A professional property manager can possibly fill the gap... but it is not easy for hands-on owners to give up control especially if there is a concern about the manager's experience, diligence, and attention to property and tenant needs. For many of these owners, their rental income may be a substantial portion of their income. Will turning control over to someone else place them in financial jeopardy?
Here are some of the key factors to look at in choosing a property manager:
1. Licensed - In California, all property managers are required to be licensed by the Bureau of Real Estate. They must either hold a Broker's license or must be working under a licensed Broker.
2. Training - All real estate licensees are required to undergo training in real estate subjects - including property management - as a precondition for licensing. Advanced training and certification programs are available. Perhaps the best known designation is Certified Property Manager ("CPM") which is awarded to those who complete the rigorous experience and training requirements of the Institute of Real Estate Management ("IREM"). In addition, the California Association of Realtors has a Property Management Certification ("PMC") with 7 courses leading to the PMC designation.
3. Experience - The CPM designation requires that the candidate has at least 3 years of experience as a property manager in addition to the required training. No experience is required for the PMC designation. Under California law, there is no legal requirement that a property manager be either specifically trained or experienced. In Nevada, however, where I am also licensed, there is a separate designation and testing for property managers; regular realtors can not perform property management duties without this designation.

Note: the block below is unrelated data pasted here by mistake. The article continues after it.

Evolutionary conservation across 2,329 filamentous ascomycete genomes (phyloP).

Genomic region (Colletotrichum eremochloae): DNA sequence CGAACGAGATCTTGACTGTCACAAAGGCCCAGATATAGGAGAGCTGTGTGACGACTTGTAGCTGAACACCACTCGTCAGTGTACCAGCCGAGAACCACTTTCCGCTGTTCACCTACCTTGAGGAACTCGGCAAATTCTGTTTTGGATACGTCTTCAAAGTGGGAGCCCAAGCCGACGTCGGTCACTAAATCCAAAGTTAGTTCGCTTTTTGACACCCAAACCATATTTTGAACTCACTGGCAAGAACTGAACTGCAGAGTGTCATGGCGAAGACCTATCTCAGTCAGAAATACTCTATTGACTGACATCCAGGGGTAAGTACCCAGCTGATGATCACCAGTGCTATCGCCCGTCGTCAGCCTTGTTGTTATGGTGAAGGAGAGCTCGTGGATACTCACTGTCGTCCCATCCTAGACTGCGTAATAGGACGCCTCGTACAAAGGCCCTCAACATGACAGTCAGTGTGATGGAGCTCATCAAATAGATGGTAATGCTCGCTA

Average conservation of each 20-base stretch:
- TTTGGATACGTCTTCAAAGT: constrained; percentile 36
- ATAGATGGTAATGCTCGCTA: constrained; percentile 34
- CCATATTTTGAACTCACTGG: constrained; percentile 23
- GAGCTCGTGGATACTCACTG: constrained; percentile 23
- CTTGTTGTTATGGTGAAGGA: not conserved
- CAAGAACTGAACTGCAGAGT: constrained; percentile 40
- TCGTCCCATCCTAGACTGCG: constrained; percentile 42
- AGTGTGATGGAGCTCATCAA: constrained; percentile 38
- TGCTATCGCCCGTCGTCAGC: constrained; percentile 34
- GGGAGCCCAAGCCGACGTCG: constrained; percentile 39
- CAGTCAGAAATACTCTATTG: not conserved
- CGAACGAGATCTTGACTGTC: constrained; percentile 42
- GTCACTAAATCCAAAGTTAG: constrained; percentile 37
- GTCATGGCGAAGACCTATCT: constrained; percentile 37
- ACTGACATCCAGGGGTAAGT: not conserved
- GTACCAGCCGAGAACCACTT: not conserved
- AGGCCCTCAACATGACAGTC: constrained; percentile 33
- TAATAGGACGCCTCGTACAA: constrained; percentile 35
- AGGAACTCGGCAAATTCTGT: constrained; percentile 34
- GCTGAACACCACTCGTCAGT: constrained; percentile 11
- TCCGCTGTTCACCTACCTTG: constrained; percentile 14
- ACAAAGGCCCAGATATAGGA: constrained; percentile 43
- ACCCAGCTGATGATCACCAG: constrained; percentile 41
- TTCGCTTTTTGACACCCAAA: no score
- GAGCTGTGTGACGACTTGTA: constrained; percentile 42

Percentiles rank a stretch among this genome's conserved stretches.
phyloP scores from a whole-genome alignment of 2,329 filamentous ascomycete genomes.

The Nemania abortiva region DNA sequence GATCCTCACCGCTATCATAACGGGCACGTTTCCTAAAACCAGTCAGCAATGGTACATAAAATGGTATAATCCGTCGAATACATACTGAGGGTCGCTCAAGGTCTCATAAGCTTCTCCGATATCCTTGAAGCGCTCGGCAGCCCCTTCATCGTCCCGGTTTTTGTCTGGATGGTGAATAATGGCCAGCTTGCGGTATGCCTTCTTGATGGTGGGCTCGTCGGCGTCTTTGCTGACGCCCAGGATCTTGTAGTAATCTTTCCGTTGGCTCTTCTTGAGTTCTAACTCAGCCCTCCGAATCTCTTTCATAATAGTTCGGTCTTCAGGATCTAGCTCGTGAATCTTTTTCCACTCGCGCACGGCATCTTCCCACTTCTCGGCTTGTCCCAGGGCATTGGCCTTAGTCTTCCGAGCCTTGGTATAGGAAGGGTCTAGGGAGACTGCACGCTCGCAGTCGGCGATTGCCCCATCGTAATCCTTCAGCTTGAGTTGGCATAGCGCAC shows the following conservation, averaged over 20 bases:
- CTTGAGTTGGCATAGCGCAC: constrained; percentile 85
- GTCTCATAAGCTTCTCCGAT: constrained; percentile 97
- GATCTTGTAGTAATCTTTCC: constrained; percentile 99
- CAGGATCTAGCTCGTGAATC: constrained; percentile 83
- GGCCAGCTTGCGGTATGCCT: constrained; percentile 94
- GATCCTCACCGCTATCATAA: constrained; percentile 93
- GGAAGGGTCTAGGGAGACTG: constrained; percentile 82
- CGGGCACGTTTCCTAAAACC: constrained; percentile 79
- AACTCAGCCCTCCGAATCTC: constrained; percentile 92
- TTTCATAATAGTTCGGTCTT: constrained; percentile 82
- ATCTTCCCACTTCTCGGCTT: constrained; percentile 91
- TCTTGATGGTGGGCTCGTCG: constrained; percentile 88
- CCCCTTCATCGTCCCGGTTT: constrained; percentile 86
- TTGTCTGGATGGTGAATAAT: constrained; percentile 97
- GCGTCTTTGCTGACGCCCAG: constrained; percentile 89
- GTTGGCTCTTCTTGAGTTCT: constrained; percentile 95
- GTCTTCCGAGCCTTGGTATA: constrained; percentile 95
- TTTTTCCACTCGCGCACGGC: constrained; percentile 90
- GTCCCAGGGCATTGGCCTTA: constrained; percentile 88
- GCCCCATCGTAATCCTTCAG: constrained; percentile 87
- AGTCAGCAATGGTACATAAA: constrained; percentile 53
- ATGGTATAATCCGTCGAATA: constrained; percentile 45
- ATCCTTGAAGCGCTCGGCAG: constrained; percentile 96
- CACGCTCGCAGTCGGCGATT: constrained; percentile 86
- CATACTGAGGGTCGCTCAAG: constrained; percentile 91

4. Affiliations - Most property managers will be members of their local Board of Realtors and be a member of local and national property management organizations. Perhaps the best known of these is the National Association of Rental Property Managers ("NARPM") which has a very active Chapter in Sacramento. There are 136 Members in the Chapter where I have served in many capacities including the 2016 President.
Regardless of how you find a property manager, the individual and company must be prepared to demonstrate their training and experience in these key responsibilities:
1. Collect the rent timely
2. Take the calls from the tenant, be responsive, keep a record of calls
3. Arrange for repairs - do they have maintenance on staff refer to contractors
4. See that the repairs are done properly.
5. Send appropriate notices to the tenant for late or nonpayment of rent, violations of the rules, etc. Do or oversee evictions.
6. Get your approval for major expenses.
7. Inspect the property occasionally
8. Provide you with an accounting of all money received and disbursed monthly or quarterly, as well as keep a client trust account for owner money. State law regulates property managers much as it does real estate agents. And every state is different.
And whatever else you agree upon between you. In fact every responsibility of the property manager is agreed upon contractually.
A PROPERTY MANAGER OWES YOU A FIDUCIARY DUTY
A property manager is given substantial control over a valuable financial asset. Under California law, the manager owes you a "fiduciary duty" which is the highest duty of care. They must put your financial interests ahead of their own and the actions they undertake in your behalf must be in your best interests.